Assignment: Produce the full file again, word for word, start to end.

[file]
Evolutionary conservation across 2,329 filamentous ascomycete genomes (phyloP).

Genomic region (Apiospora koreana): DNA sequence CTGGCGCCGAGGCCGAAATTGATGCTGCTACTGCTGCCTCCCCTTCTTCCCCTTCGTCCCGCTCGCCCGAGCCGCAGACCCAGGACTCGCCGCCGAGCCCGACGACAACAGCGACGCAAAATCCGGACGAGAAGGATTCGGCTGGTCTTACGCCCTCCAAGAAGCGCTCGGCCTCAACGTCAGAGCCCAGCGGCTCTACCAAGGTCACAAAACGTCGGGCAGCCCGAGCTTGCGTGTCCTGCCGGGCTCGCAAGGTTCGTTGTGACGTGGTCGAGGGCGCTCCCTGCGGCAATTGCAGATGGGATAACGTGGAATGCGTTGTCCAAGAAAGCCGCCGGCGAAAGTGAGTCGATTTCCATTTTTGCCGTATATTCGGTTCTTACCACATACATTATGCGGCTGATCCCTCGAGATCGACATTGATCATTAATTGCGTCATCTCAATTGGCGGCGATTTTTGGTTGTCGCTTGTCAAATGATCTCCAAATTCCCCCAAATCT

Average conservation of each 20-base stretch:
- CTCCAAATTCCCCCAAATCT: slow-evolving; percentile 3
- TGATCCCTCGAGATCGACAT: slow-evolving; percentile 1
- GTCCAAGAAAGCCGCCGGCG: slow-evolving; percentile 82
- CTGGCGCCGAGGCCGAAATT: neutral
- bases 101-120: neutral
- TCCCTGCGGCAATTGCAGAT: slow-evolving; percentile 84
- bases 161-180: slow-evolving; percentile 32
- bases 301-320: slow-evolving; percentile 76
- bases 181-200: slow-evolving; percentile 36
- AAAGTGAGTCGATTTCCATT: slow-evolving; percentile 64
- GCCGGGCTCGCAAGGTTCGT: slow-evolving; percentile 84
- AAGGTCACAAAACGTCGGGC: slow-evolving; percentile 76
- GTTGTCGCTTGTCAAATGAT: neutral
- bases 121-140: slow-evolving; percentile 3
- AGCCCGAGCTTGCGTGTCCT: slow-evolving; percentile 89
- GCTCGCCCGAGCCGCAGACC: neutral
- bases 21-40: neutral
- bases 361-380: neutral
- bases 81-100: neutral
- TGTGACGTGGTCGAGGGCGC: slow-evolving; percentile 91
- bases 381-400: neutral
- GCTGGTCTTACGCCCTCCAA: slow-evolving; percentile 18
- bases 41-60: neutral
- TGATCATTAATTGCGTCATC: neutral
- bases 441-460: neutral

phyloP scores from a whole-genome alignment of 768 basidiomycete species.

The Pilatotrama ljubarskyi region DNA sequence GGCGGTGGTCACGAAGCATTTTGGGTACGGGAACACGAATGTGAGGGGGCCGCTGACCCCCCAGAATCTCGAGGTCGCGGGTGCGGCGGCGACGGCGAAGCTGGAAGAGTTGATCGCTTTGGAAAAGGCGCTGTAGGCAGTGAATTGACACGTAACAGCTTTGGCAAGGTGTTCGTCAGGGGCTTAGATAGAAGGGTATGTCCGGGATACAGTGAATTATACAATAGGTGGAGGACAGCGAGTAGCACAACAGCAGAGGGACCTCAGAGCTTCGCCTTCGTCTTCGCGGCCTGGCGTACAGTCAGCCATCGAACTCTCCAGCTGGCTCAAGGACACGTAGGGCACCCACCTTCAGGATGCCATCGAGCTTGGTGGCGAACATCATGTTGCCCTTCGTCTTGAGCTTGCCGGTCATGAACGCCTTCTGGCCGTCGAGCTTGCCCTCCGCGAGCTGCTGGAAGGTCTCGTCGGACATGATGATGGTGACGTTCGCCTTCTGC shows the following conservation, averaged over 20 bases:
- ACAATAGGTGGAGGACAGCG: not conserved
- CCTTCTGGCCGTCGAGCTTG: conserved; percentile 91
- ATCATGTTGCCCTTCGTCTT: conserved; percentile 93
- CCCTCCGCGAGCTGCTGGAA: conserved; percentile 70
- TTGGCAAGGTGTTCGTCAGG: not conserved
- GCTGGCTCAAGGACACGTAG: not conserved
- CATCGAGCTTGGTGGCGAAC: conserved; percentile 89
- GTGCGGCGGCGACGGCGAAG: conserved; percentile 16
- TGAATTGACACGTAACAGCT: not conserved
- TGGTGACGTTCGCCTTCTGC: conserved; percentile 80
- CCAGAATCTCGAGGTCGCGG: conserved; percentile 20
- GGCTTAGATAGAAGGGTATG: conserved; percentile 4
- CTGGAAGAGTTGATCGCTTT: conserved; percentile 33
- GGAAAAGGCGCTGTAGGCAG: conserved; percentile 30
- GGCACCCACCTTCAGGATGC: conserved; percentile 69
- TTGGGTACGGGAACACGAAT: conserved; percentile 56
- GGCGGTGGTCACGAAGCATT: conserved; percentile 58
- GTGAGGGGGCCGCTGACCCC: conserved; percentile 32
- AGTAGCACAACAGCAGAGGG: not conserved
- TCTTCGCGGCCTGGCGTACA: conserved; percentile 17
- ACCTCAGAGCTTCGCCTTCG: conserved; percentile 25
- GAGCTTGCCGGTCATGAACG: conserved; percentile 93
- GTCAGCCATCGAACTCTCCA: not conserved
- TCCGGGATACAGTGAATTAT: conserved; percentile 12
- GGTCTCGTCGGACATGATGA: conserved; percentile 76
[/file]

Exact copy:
Evolutionary conservation across 2,329 filamentous ascomycete genomes (phyloP).

Genomic region (Apiospora koreana): DNA sequence CTGGCGCCGAGGCCGAAATTGATGCTGCTACTGCTGCCTCCCCTTCTTCCCCTTCGTCCCGCTCGCCCGAGCCGCAGACCCAGGACTCGCCGCCGAGCCCGACGACAACAGCGACGCAAAATCCGGACGAGAAGGATTCGGCTGGTCTTACGCCCTCCAAGAAGCGCTCGGCCTCAACGTCAGAGCCCAGCGGCTCTACCAAGGTCACAAAACGTCGGGCAGCCCGAGCTTGCGTGTCCTGCCGGGCTCGCAAGGTTCGTTGTGACGTGGTCGAGGGCGCTCCCTGCGGCAATTGCAGATGGGATAACGTGGAATGCGTTGTCCAAGAAAGCCGCCGGCGAAAGTGAGTCGATTTCCATTTTTGCCGTATATTCGGTTCTTACCACATACATTATGCGGCTGATCCCTCGAGATCGACATTGATCATTAATTGCGTCATCTCAATTGGCGGCGATTTTTGGTTGTCGCTTGTCAAATGATCTCCAAATTCCCCCAAATCT

Average conservation of each 20-base stretch:
- CTCCAAATTCCCCCAAATCT: slow-evolving; percentile 3
- TGATCCCTCGAGATCGACAT: slow-evolving; percentile 1
- GTCCAAGAAAGCCGCCGGCG: slow-evolving; percentile 82
- CTGGCGCCGAGGCCGAAATT: neutral
- bases 101-120: neutral
- TCCCTGCGGCAATTGCAGAT: slow-evolving; percentile 84
- bases 161-180: slow-evolving; percentile 32
- bases 301-320: slow-evolving; percentile 76
- bases 181-200: slow-evolving; percentile 36
- AAAGTGAGTCGATTTCCATT: slow-evolving; percentile 64
- GCCGGGCTCGCAAGGTTCGT: slow-evolving; percentile 84
- AAGGTCACAAAACGTCGGGC: slow-evolving; percentile 76
- GTTGTCGCTTGTCAAATGAT: neutral
- bases 121-140: slow-evolving; percentile 3
- AGCCCGAGCTTGCGTGTCCT: slow-evolving; percentile 89
- GCTCGCCCGAGCCGCAGACC: neutral
- bases 21-40: neutral
- bases 361-380: neutral
- bases 81-100: neutral
- TGTGACGTGGTCGAGGGCGC: slow-evolving; percentile 91
- bases 381-400: neutral
- GCTGGTCTTACGCCCTCCAA: slow-evolving; percentile 18
- bases 41-60: neutral
- TGATCATTAATTGCGTCATC: neutral
- bases 441-460: neutral

phyloP scores from a whole-genome alignment of 768 basidiomycete species.

The Pilatotrama ljubarskyi region DNA sequence GGCGGTGGTCACGAAGCATTTTGGGTACGGGAACACGAATGTGAGGGGGCCGCTGACCCCCCAGAATCTCGAGGTCGCGGGTGCGGCGGCGACGGCGAAGCTGGAAGAGTTGATCGCTTTGGAAAAGGCGCTGTAGGCAGTGAATTGACACGTAACAGCTTTGGCAAGGTGTTCGTCAGGGGCTTAGATAGAAGGGTATGTCCGGGATACAGTGAATTATACAATAGGTGGAGGACAGCGAGTAGCACAACAGCAGAGGGACCTCAGAGCTTCGCCTTCGTCTTCGCGGCCTGGCGTACAGTCAGCCATCGAACTCTCCAGCTGGCTCAAGGACACGTAGGGCACCCACCTTCAGGATGCCATCGAGCTTGGTGGCGAACATCATGTTGCCCTTCGTCTTGAGCTTGCCGGTCATGAACGCCTTCTGGCCGTCGAGCTTGCCCTCCGCGAGCTGCTGGAAGGTCTCGTCGGACATGATGATGGTGACGTTCGCCTTCTGC shows the following conservation, averaged over 20 bases:
- ACAATAGGTGGAGGACAGCG: not conserved
- CCTTCTGGCCGTCGAGCTTG: conserved; percentile 91
- ATCATGTTGCCCTTCGTCTT: conserved; percentile 93
- CCCTCCGCGAGCTGCTGGAA: conserved; percentile 70
- TTGGCAAGGTGTTCGTCAGG: not conserved
- GCTGGCTCAAGGACACGTAG: not conserved
- CATCGAGCTTGGTGGCGAAC: conserved; percentile 89
- GTGCGGCGGCGACGGCGAAG: conserved; percentile 16
- TGAATTGACACGTAACAGCT: not conserved
- TGGTGACGTTCGCCTTCTGC: conserved; percentile 80
- CCAGAATCTCGAGGTCGCGG: conserved; percentile 20
- GGCTTAGATAGAAGGGTATG: conserved; percentile 4
- CTGGAAGAGTTGATCGCTTT: conserved; percentile 33
- GGAAAAGGCGCTGTAGGCAG: conserved; percentile 30
- GGCACCCACCTTCAGGATGC: conserved; percentile 69
- TTGGGTACGGGAACACGAAT: conserved; percentile 56
- GGCGGTGGTCACGAAGCATT: conserved; percentile 58
- GTGAGGGGGCCGCTGACCCC: conserved; percentile 32
- AGTAGCACAACAGCAGAGGG: not conserved
- TCTTCGCGGCCTGGCGTACA: conserved; percentile 17
- ACCTCAGAGCTTCGCCTTCG: conserved; percentile 25
- GAGCTTGCCGGTCATGAACG: conserved; percentile 93
- GTCAGCCATCGAACTCTCCA: not conserved
- TCCGGGATACAGTGAATTAT: conserved; percentile 12
- GGTCTCGTCGGACATGATGA: conserved; percentile 76